And So 8th Grade Begins

Today, 8th grade begins.  There is great excitement in the air at our house.  Last night, I wrote this note to Rachel and taped to her mirror:

My dear sweet Rachel,I know that your first day of 8th grade will be amazing and that your year will be totally awesome!  You are fearfully and wonderfully made by our Lord Jesus Christ. Rachel Nicole Mast can do all things through Jesus who gives you strength.     Love you more than a bushel and a peck.  Momma and Daddy

note 1st day8

I did it in pink – of course.  She just read it and came out with a sweet smile and said “Thank you momma.”

This week has been a mixed bag for me. We continue to respond to questions about the “cure” article.  We have had our own very personal discussion about the “cure” from Rachel’s point of view. By the way when she came home yesterday from her WEB duties, she reported that the day was awesome, and “I did very well I think.”  She was particularly proud that she was able to help a 6th grader who has Down syndrome. She took great pride in telling me all about it. As school years begin, I usually hear from quite a few people wanting to know about inclusion.  This year has been no exception. Of course, there is our own prep. Going over the schedule. Discussing the classes. Loading schedules on the iPad. Making sure everything fits in the backpack. It’s huge.

1st day of 8th grade

In the midst of all of this, my mind kept going back to Rachel’s first grade year. Rachel’s teacher was Mrs. Morphis. We didn’t know until school started who would be Rachel’s teacher. She had a reputation for being very strict. That’s okay with me because Rachel needs structure or she cutes her way out of work.  This is an exert from a letter she wrote about Rachel at the end of school:

“Last school year, I had the privilege of having a special little girl in my class.  Rachel Mast was a first grader at our school and she was in my class.  To be honest, I was a little anxious about having Rachel in my class.  In the past I have had several students with “special needs,” but I had never had a child with Down syndrome.  I knew a little bit about Rachel and her needs, but I wanted to make sure that I helped her grow both academically and socially.  Little did I know that Rachel would also help us to grow academically and socially.  Rachel had no trouble adjusting to the daily routines of our class and was very independent.  Sometimes she needed help with cutting or zipping or opening our door, but there was always someone (usually half our class) who jumped up to help.  We all quickly learned to ask Rachel if she needed help… she was very independent.  If she needed or wanted help she would let us know.  She also loved helping others.  We all learned that everyone needs help some time or another and everyone has “special needs”.  Rachel taught us that we all need to be challenged in order to grow and become more independent.  (Did I mention that Rachel likes to do things by herself?) She taught us that, despite what others think, we can all do amazing things.  I am so proud of Rachel and of all her accomplishments.  She is an amazing little girl and I am so very thankful to have had the privilege of learning from her!!”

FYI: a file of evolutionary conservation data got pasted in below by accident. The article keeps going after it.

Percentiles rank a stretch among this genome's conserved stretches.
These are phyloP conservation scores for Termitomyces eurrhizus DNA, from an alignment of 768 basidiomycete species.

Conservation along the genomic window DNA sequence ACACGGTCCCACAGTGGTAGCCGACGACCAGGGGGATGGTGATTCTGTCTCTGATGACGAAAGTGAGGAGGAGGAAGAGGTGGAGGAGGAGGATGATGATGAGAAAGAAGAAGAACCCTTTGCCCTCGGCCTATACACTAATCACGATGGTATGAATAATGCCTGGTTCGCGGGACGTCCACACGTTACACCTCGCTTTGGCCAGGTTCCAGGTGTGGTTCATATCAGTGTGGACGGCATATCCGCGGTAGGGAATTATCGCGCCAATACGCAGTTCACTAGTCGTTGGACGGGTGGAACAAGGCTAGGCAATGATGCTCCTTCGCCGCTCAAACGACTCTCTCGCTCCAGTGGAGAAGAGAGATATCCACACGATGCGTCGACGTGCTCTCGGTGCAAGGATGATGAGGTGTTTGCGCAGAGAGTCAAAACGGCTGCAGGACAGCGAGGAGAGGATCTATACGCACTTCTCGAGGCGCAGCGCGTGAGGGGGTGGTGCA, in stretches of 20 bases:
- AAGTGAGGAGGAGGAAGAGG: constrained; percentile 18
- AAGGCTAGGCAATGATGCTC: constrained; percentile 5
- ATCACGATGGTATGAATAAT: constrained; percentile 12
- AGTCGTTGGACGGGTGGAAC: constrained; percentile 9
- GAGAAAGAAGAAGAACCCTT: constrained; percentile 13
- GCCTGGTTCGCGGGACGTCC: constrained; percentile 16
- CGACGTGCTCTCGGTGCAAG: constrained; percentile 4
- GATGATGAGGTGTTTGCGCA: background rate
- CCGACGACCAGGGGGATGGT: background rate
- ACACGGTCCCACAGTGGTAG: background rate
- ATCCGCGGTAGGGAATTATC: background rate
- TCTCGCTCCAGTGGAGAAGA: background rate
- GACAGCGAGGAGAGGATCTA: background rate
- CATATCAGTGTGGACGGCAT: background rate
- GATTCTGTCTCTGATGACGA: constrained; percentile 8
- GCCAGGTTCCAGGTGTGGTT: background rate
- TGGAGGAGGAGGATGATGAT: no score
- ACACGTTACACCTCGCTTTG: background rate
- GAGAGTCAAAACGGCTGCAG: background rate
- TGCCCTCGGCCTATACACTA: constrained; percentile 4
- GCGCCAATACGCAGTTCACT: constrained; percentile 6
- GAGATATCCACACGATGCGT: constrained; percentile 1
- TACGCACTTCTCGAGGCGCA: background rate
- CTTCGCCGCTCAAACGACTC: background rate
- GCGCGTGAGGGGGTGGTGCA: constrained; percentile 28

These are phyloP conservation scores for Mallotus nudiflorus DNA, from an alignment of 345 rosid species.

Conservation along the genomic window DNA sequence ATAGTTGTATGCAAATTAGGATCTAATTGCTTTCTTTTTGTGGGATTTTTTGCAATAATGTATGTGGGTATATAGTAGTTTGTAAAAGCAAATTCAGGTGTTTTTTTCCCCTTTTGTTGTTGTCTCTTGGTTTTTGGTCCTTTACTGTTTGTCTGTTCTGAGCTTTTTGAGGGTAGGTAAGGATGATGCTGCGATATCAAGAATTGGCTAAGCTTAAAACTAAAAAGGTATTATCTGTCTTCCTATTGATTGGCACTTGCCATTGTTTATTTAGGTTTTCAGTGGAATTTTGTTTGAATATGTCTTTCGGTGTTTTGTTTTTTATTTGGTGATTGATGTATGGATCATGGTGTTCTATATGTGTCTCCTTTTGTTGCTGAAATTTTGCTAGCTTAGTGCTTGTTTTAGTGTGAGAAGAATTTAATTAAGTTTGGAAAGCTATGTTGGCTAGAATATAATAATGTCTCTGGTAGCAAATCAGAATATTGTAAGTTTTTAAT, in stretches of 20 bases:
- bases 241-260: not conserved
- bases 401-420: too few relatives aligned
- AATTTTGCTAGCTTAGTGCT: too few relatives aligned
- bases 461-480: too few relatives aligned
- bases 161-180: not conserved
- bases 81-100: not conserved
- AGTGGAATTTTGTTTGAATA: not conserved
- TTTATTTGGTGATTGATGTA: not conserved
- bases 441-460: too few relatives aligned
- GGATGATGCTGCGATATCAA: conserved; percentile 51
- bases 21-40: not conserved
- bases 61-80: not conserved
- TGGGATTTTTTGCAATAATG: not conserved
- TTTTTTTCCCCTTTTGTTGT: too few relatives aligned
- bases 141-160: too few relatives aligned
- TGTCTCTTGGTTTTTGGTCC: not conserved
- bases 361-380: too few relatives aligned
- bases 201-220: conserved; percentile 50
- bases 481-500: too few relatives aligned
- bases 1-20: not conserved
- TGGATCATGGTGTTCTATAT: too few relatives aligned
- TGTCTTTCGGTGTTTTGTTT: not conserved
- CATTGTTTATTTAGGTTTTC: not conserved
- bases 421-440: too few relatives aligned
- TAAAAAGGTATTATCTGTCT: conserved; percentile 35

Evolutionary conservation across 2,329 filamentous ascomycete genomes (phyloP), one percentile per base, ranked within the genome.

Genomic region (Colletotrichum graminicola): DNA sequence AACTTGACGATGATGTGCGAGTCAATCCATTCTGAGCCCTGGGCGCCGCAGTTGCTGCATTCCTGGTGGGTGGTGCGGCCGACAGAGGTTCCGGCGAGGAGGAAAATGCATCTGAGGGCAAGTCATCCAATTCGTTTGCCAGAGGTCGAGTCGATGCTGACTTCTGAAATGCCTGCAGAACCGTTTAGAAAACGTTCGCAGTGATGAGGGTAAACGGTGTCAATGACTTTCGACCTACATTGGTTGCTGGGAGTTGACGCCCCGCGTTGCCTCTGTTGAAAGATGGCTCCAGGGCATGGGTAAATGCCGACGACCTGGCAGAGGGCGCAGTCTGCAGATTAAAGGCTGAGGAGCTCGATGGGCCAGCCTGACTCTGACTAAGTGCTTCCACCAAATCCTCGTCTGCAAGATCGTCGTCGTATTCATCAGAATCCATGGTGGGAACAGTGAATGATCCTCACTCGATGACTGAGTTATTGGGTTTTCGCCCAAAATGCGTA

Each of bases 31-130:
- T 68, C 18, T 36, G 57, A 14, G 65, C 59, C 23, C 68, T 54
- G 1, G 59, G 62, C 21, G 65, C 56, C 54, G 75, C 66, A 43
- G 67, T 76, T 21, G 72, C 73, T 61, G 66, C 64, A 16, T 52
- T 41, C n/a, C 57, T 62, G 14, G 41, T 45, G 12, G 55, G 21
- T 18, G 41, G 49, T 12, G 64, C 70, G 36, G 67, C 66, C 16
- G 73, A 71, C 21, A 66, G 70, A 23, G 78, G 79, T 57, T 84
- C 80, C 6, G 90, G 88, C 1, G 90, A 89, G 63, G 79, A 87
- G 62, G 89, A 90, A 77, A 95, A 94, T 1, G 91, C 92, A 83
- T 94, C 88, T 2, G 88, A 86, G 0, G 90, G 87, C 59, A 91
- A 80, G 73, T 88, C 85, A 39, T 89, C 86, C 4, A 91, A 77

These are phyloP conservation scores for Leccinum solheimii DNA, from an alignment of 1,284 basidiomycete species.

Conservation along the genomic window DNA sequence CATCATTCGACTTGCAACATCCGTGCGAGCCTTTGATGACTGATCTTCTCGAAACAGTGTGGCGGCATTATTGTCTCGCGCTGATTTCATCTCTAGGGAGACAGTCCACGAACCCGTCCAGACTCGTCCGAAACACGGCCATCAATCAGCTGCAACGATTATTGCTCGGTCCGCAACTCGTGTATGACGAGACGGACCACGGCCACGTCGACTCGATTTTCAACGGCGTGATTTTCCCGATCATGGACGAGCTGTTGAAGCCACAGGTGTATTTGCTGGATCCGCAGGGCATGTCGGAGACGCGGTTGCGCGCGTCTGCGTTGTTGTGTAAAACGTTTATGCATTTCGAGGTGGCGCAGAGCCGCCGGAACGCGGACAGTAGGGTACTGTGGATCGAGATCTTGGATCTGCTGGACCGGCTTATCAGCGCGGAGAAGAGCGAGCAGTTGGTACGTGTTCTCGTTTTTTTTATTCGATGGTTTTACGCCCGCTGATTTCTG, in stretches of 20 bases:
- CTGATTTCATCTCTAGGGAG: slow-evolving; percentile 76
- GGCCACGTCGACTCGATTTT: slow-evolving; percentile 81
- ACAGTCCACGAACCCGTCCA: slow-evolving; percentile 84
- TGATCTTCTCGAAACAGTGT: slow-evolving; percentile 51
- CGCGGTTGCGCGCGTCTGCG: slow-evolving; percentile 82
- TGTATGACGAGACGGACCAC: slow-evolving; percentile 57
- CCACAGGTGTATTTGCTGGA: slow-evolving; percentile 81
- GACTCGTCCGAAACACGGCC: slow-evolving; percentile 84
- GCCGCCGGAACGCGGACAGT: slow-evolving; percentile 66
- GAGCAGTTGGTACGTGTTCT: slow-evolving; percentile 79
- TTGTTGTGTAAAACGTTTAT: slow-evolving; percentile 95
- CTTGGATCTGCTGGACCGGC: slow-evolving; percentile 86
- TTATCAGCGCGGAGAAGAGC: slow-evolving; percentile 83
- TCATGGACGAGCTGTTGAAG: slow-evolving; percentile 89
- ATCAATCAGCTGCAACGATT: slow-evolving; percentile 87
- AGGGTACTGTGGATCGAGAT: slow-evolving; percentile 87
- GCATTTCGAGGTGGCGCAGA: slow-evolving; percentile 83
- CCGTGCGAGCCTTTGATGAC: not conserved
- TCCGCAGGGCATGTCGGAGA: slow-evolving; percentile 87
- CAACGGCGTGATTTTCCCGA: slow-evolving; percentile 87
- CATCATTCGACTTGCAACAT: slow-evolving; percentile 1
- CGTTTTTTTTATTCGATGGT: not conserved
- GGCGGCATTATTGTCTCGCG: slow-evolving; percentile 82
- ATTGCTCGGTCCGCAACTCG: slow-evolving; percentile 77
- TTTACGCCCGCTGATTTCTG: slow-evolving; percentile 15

morphis rachel 1 day

I was also room mom that year. If you can be the room mom or help with parties or volunteer at school, I highly recommend it.  Mrs. Morphis gave me a gift to thank me and told me to wait until I got home to open it. I opened this little picture frame (the photo is one I like of Jonathan and Rachel) with a note that said: “Thank you for sharing Rachel with me this  year. She is my most memorable student ever. This reminded me of her because it is pretty and pink and it sparkles.”

pink & sparkly morphis

That frame sits on my nightstand as a constant reminder of the love of a teacher and the salesmanship of Rachel.  If given the opportunity, Rachel will learn and so will her teachers and the other students. New challenges lie ahead of us but I’m buying what Rachel sells.

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